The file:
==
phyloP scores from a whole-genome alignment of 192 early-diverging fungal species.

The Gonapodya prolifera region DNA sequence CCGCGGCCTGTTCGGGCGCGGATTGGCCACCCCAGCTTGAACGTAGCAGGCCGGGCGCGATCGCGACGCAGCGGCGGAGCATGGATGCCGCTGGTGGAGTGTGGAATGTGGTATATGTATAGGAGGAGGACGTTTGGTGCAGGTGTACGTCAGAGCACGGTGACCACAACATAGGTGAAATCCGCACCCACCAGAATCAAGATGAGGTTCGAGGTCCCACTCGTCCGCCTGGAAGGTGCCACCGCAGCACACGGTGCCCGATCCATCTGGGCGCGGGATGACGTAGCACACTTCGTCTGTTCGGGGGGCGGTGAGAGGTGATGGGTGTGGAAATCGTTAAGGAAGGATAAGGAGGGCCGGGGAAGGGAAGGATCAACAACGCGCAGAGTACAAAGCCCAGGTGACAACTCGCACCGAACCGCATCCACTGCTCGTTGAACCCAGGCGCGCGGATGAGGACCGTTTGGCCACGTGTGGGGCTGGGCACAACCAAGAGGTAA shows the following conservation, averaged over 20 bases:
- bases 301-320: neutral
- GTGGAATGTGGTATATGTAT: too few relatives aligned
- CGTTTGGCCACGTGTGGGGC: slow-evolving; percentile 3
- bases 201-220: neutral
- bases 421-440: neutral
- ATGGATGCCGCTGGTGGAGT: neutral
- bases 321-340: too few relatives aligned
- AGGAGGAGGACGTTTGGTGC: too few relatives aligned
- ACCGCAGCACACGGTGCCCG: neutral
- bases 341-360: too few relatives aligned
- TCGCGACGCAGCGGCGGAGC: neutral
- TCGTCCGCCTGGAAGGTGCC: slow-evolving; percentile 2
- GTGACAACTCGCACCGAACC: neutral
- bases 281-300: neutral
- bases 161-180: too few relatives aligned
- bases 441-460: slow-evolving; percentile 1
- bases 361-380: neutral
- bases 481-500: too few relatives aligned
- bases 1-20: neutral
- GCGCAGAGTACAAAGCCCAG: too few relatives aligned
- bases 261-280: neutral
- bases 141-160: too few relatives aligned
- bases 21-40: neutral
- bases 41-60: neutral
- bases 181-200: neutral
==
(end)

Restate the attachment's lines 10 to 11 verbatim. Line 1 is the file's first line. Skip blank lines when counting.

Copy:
- AGGAGGAGGACGTTTGGTGC: too few relatives aligned
- ACCGCAGCACACGGTGCCCG: neutral